Keeping pets cool in summer
The week was almost over and I was still undecided as to what to discuss when in walked Snoopy. And as Snoopy’s problem unfolded, it reminded me of e-mails that I received from a friend that same week. Here, I thought, is a very timely topic to discuss.
Snoopy is a beautiful white-speckled elderly racing greyhound who chose Malta as his country of retirement. Whenever I see him, I invariably wonder at all the stories he would have of his racing days in the greyhound stadium.
I was informed by Snoopy’s owners that his professional life would have lasted around four years; after which he was placed up for adoption.
Today he is lucky enough to live as a companion pet and this is his first summer here. Unfortunately, Snoopy has not taken very well to the hot weather and although he is a lot better now, he did have a couple of days of feeling, quite literally, ‘under the weather’.
Dogs do not sweat; therefore they need to pant to reduce their body temperature. Snoopy’s was a relatively mild case of ‘heat stress’, but when dogs are left in very high temperatures, the condition rapidly turns into ‘heat stroke’ which becomes life threatening.
During a heat stroke, a dog’s body temperature can go up to 41.1˚C and over when the normal body temperature of a dog is 38.6˚C.
Quite apart from the obvious rule of never leaving your dog in the car in the sun – with or without ventilation – there are also unfortunate situations where dogs are left on the roof with no shelter, or unthinkingly left in a yard which then becomes a heat trap on summer days.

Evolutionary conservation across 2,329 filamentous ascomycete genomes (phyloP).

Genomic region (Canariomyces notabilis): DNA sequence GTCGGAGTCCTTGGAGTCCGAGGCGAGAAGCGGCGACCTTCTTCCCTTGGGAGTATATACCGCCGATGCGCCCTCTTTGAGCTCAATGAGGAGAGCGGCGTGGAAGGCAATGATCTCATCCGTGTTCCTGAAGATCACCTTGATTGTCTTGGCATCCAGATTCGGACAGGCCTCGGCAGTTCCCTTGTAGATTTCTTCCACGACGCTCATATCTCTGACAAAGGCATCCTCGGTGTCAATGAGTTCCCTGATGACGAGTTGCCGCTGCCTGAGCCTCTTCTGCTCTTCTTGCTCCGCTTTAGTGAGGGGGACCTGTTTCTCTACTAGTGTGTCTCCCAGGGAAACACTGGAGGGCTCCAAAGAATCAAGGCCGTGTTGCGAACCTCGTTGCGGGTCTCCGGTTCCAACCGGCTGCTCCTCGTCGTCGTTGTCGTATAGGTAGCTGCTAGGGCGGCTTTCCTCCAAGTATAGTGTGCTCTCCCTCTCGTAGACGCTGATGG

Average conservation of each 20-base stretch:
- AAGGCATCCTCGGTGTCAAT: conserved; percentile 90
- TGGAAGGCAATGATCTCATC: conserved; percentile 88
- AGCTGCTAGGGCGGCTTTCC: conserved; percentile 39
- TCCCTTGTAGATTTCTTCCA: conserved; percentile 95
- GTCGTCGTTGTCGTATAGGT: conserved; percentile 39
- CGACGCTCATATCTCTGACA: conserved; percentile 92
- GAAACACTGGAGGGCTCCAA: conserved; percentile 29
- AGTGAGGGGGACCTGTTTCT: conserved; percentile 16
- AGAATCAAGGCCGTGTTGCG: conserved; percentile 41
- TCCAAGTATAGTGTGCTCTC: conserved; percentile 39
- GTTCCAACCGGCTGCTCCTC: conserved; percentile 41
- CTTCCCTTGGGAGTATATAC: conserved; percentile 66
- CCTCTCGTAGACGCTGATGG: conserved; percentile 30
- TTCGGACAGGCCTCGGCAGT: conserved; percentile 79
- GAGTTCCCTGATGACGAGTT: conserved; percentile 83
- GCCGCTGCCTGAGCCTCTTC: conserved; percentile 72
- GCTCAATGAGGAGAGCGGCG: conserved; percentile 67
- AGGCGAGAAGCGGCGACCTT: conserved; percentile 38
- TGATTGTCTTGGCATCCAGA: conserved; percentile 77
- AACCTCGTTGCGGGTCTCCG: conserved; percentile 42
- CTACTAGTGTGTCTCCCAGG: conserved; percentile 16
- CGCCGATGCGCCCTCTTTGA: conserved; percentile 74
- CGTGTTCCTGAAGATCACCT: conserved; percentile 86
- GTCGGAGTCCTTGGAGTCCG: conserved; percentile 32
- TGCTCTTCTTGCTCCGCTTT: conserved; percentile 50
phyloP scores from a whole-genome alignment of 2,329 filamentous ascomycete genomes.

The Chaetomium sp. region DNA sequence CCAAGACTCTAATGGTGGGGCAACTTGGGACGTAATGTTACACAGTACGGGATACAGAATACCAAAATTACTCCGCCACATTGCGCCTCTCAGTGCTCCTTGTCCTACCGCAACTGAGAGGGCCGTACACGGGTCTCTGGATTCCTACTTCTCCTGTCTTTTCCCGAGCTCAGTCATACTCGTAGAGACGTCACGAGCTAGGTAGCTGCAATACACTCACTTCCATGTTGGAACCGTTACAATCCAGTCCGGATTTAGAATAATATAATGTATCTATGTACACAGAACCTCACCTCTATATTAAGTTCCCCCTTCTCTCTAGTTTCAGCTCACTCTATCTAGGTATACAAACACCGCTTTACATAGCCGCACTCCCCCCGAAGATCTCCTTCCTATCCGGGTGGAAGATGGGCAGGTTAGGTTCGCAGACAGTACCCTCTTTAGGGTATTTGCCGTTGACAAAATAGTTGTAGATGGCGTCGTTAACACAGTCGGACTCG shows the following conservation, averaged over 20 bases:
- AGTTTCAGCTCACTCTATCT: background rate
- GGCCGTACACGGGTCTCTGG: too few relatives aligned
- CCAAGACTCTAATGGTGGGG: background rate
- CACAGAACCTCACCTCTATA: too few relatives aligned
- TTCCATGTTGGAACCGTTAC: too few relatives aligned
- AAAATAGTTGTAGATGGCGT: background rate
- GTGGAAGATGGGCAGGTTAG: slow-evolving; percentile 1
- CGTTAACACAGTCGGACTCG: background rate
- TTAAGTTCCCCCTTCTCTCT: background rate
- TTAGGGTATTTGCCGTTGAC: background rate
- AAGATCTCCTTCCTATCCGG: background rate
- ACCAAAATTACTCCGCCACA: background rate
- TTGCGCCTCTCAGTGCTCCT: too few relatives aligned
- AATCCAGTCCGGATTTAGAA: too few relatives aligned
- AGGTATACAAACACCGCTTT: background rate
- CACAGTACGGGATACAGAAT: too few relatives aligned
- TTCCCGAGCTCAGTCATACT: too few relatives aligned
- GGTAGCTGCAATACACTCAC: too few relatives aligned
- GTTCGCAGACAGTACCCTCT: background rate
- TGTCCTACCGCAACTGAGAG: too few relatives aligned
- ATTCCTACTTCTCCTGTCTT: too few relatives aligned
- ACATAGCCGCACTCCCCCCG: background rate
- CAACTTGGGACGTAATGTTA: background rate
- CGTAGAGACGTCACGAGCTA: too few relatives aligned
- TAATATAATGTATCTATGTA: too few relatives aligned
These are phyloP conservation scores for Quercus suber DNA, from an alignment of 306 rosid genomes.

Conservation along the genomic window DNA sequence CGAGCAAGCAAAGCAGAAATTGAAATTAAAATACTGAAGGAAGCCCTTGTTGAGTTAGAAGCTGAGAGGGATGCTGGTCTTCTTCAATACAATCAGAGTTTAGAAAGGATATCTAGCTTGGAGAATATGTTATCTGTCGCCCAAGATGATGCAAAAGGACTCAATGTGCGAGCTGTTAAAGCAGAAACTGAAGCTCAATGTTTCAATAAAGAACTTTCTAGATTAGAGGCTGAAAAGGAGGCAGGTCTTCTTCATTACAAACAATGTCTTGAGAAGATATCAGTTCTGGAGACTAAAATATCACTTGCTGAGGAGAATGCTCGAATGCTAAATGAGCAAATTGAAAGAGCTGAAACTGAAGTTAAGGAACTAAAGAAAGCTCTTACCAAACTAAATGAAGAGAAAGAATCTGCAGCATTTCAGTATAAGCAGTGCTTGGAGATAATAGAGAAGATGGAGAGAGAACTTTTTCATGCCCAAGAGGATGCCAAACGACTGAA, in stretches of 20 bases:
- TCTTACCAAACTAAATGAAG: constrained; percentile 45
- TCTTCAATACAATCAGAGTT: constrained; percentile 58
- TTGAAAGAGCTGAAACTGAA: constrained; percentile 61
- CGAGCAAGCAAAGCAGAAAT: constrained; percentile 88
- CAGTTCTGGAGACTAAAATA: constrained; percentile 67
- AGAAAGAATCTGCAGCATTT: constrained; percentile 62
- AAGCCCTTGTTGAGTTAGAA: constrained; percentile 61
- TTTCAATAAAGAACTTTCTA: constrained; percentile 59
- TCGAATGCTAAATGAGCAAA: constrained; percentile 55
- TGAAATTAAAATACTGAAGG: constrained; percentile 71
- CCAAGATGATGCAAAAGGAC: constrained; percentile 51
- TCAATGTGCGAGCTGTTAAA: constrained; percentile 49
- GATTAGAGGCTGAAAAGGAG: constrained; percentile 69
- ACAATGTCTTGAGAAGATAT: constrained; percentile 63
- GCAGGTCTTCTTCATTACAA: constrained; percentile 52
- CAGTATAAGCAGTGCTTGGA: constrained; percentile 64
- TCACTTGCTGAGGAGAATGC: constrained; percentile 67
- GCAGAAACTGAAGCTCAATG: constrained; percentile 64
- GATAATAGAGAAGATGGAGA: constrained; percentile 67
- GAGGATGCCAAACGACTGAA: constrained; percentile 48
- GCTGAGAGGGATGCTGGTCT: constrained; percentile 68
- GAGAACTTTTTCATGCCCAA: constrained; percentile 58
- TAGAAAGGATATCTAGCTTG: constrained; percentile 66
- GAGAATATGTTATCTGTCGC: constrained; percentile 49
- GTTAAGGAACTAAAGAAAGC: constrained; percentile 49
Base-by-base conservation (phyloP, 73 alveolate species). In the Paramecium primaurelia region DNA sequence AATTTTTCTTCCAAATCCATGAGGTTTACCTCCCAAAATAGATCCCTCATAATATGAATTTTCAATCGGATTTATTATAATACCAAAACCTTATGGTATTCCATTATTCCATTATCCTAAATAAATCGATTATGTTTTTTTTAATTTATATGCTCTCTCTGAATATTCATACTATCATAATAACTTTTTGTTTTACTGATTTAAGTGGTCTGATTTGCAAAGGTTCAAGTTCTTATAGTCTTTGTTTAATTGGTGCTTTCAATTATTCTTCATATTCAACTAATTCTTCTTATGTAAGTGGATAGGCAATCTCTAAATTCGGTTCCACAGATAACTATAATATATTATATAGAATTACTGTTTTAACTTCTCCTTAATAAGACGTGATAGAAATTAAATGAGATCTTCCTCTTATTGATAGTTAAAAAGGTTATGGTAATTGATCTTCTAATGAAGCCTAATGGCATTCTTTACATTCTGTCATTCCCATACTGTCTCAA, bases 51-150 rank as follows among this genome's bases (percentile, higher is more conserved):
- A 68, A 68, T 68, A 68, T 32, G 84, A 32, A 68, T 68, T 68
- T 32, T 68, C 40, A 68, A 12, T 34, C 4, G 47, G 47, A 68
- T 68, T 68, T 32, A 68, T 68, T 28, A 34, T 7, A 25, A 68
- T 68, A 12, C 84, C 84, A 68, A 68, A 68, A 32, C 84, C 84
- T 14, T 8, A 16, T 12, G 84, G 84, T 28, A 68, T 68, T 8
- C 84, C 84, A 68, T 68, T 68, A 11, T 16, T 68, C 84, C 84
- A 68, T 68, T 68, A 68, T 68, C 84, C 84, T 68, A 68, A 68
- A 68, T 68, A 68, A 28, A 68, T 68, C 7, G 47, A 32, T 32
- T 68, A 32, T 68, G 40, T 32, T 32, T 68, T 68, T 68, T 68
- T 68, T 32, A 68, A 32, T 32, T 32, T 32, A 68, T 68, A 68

I have encountered situations of intense heat building up behind a metal garage door with pets left locked up in the garage. And I remember one fatal case when a dog was taken for an enthusiastic run by a friend of the owner in the early afternoon on a hot summer’s day.
Although such incidents should be consciously avoided, in case of an accident, an immediate cold shower or bath, repeated until the dog’s temperature is at a more acceptable level, would be the best first aid that you can give to your pet, followed by a call to your vet as soon as possible for additional guidance, and a follow-up visit for peace of mind.
Cats tend to avoid heat stroke, and this is possibly because they normally have more freedom of movement around their environment and so always manage to find the coolest place to lie in.
With cats, an important thing to be aware of is severe inflammation of the tips of the ears that can occur, particularly in white cats. This is due to the fact that white cats’ ears have no protection from the sun’s rays and, if left unchecked, can become extremely serious.
White cats that regularly sunbathe are at risk of skin cancer on their ears and, in extreme cases, the ears have to be amputated in an attempt to prevent the cancer from spreading.
The e-mail I mentioned earlier on discussed issues regarding dogs and boats. First of all it is important that whatever precautions we take for ourselves with regard to heat stress and sun stroke, such as staying in the shade and drinking lots of water, we also need to apply to our dogs if they are going to spend the day out on a boat.
In terms of safety, you’ll find that all manner of canine life jackets are available on the online market.
Another thing to remember, especially when you have a puppy, is that the first times that it goes swimming it will have no idea that seawater is not potable; if you’re not careful your puppy may drink quite alot of seawater and this will give it terrible diarrhoea.
Finally, always remember to rinse your dog from seawater after a swim.
This brings to mind a related topic: a common problem I find is that many dogs are not washed often enough in summer. This causes the skin to dry out and, by September, dry skin problems become evident.
The skin needs to be considered as a tree and unless we keep it hydrated it will dry out.
The nicest coats I see are those of dogs which are rinsed or washed on a regular basis – at least twice a week if not more often during the hot summer months.
Dr Martin Debattista is a veterinary surgeon.